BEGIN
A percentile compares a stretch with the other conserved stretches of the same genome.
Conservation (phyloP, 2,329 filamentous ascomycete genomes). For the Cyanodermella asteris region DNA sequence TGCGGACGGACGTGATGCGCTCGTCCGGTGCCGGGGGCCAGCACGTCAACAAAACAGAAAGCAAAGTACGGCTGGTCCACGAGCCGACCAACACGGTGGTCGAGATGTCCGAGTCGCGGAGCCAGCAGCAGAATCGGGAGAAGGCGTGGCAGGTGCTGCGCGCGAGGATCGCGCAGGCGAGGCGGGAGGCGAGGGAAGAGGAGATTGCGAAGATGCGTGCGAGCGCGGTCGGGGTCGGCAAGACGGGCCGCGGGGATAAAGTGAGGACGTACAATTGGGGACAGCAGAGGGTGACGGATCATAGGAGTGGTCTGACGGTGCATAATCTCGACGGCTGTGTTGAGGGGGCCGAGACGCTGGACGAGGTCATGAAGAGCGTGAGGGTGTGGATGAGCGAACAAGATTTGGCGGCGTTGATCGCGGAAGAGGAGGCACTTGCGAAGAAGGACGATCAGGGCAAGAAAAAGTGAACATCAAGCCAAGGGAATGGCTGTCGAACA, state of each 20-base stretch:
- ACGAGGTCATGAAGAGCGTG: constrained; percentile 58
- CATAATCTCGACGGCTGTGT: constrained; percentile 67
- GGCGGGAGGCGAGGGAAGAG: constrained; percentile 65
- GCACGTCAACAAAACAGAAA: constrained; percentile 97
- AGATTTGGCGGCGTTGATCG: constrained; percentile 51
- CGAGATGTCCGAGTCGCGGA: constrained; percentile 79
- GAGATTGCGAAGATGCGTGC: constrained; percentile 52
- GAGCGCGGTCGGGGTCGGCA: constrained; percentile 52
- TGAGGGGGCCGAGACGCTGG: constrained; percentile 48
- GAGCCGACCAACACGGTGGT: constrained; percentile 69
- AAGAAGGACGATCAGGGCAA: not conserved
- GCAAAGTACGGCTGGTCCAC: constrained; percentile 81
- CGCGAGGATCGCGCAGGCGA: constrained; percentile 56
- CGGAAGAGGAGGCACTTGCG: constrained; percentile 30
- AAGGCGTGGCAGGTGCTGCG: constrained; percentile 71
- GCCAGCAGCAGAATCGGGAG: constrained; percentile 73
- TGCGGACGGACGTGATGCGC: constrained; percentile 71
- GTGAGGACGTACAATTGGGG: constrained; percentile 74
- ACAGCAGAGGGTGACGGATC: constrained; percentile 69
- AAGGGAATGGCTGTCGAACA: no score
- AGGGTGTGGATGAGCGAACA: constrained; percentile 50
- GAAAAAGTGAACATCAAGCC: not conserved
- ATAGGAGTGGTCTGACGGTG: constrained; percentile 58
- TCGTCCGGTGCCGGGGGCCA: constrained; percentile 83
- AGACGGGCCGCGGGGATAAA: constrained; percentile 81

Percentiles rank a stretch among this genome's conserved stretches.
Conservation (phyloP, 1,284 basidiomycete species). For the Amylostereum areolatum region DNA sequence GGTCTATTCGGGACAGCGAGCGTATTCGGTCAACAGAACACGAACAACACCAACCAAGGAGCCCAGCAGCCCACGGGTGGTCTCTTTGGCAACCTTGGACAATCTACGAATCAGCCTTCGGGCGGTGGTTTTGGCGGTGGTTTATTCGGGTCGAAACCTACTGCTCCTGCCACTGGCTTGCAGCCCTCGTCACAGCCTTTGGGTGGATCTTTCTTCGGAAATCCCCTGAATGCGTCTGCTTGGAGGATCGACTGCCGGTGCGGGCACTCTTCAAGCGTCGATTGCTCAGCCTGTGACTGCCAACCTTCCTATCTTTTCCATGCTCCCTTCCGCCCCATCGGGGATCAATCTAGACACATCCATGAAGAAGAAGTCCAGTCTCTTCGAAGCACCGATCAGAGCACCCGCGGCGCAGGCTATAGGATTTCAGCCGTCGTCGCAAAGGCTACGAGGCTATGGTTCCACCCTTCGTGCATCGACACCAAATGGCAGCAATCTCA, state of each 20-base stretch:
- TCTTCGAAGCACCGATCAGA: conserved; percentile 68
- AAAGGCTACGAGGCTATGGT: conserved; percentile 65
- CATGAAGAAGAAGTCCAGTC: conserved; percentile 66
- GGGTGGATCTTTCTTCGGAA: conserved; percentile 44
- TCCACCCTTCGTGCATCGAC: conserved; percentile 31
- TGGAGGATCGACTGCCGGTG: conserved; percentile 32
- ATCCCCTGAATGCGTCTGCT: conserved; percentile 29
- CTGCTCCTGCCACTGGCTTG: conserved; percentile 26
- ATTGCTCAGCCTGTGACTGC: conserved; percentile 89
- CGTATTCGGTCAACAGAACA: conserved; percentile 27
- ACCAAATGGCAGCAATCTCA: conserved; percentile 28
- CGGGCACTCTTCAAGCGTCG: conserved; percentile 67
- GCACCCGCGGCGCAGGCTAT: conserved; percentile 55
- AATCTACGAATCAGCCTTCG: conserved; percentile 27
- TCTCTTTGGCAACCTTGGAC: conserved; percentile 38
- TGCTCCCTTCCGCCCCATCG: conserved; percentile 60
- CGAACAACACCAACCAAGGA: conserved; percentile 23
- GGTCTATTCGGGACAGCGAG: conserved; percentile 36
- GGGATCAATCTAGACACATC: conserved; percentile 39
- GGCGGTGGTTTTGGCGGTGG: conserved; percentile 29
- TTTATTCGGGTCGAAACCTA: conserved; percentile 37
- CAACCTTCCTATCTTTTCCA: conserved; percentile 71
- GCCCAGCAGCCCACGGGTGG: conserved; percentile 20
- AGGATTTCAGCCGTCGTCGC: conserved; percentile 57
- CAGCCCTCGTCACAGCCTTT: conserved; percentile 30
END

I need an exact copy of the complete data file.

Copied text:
A percentile compares a stretch with the other conserved stretches of the same genome.
Conservation (phyloP, 2,329 filamentous ascomycete genomes). For the Cyanodermella asteris region DNA sequence TGCGGACGGACGTGATGCGCTCGTCCGGTGCCGGGGGCCAGCACGTCAACAAAACAGAAAGCAAAGTACGGCTGGTCCACGAGCCGACCAACACGGTGGTCGAGATGTCCGAGTCGCGGAGCCAGCAGCAGAATCGGGAGAAGGCGTGGCAGGTGCTGCGCGCGAGGATCGCGCAGGCGAGGCGGGAGGCGAGGGAAGAGGAGATTGCGAAGATGCGTGCGAGCGCGGTCGGGGTCGGCAAGACGGGCCGCGGGGATAAAGTGAGGACGTACAATTGGGGACAGCAGAGGGTGACGGATCATAGGAGTGGTCTGACGGTGCATAATCTCGACGGCTGTGTTGAGGGGGCCGAGACGCTGGACGAGGTCATGAAGAGCGTGAGGGTGTGGATGAGCGAACAAGATTTGGCGGCGTTGATCGCGGAAGAGGAGGCACTTGCGAAGAAGGACGATCAGGGCAAGAAAAAGTGAACATCAAGCCAAGGGAATGGCTGTCGAACA, state of each 20-base stretch:
- ACGAGGTCATGAAGAGCGTG: constrained; percentile 58
- CATAATCTCGACGGCTGTGT: constrained; percentile 67
- GGCGGGAGGCGAGGGAAGAG: constrained; percentile 65
- GCACGTCAACAAAACAGAAA: constrained; percentile 97
- AGATTTGGCGGCGTTGATCG: constrained; percentile 51
- CGAGATGTCCGAGTCGCGGA: constrained; percentile 79
- GAGATTGCGAAGATGCGTGC: constrained; percentile 52
- GAGCGCGGTCGGGGTCGGCA: constrained; percentile 52
- TGAGGGGGCCGAGACGCTGG: constrained; percentile 48
- GAGCCGACCAACACGGTGGT: constrained; percentile 69
- AAGAAGGACGATCAGGGCAA: not conserved
- GCAAAGTACGGCTGGTCCAC: constrained; percentile 81
- CGCGAGGATCGCGCAGGCGA: constrained; percentile 56
- CGGAAGAGGAGGCACTTGCG: constrained; percentile 30
- AAGGCGTGGCAGGTGCTGCG: constrained; percentile 71
- GCCAGCAGCAGAATCGGGAG: constrained; percentile 73
- TGCGGACGGACGTGATGCGC: constrained; percentile 71
- GTGAGGACGTACAATTGGGG: constrained; percentile 74
- ACAGCAGAGGGTGACGGATC: constrained; percentile 69
- AAGGGAATGGCTGTCGAACA: no score
- AGGGTGTGGATGAGCGAACA: constrained; percentile 50
- GAAAAAGTGAACATCAAGCC: not conserved
- ATAGGAGTGGTCTGACGGTG: constrained; percentile 58
- TCGTCCGGTGCCGGGGGCCA: constrained; percentile 83
- AGACGGGCCGCGGGGATAAA: constrained; percentile 81

Percentiles rank a stretch among this genome's conserved stretches.
Conservation (phyloP, 1,284 basidiomycete species). For the Amylostereum areolatum region DNA sequence GGTCTATTCGGGACAGCGAGCGTATTCGGTCAACAGAACACGAACAACACCAACCAAGGAGCCCAGCAGCCCACGGGTGGTCTCTTTGGCAACCTTGGACAATCTACGAATCAGCCTTCGGGCGGTGGTTTTGGCGGTGGTTTATTCGGGTCGAAACCTACTGCTCCTGCCACTGGCTTGCAGCCCTCGTCACAGCCTTTGGGTGGATCTTTCTTCGGAAATCCCCTGAATGCGTCTGCTTGGAGGATCGACTGCCGGTGCGGGCACTCTTCAAGCGTCGATTGCTCAGCCTGTGACTGCCAACCTTCCTATCTTTTCCATGCTCCCTTCCGCCCCATCGGGGATCAATCTAGACACATCCATGAAGAAGAAGTCCAGTCTCTTCGAAGCACCGATCAGAGCACCCGCGGCGCAGGCTATAGGATTTCAGCCGTCGTCGCAAAGGCTACGAGGCTATGGTTCCACCCTTCGTGCATCGACACCAAATGGCAGCAATCTCA, state of each 20-base stretch:
- TCTTCGAAGCACCGATCAGA: conserved; percentile 68
- AAAGGCTACGAGGCTATGGT: conserved; percentile 65
- CATGAAGAAGAAGTCCAGTC: conserved; percentile 66
- GGGTGGATCTTTCTTCGGAA: conserved; percentile 44
- TCCACCCTTCGTGCATCGAC: conserved; percentile 31
- TGGAGGATCGACTGCCGGTG: conserved; percentile 32
- ATCCCCTGAATGCGTCTGCT: conserved; percentile 29
- CTGCTCCTGCCACTGGCTTG: conserved; percentile 26
- ATTGCTCAGCCTGTGACTGC: conserved; percentile 89
- CGTATTCGGTCAACAGAACA: conserved; percentile 27
- ACCAAATGGCAGCAATCTCA: conserved; percentile 28
- CGGGCACTCTTCAAGCGTCG: conserved; percentile 67
- GCACCCGCGGCGCAGGCTAT: conserved; percentile 55
- AATCTACGAATCAGCCTTCG: conserved; percentile 27
- TCTCTTTGGCAACCTTGGAC: conserved; percentile 38
- TGCTCCCTTCCGCCCCATCG: conserved; percentile 60
- CGAACAACACCAACCAAGGA: conserved; percentile 23
- GGTCTATTCGGGACAGCGAG: conserved; percentile 36
- GGGATCAATCTAGACACATC: conserved; percentile 39
- GGCGGTGGTTTTGGCGGTGG: conserved; percentile 29
- TTTATTCGGGTCGAAACCTA: conserved; percentile 37
- CAACCTTCCTATCTTTTCCA: conserved; percentile 71
- GCCCAGCAGCCCACGGGTGG: conserved; percentile 20
- AGGATTTCAGCCGTCGTCGC: conserved; percentile 57
- CAGCCCTCGTCACAGCCTTT: conserved; percentile 30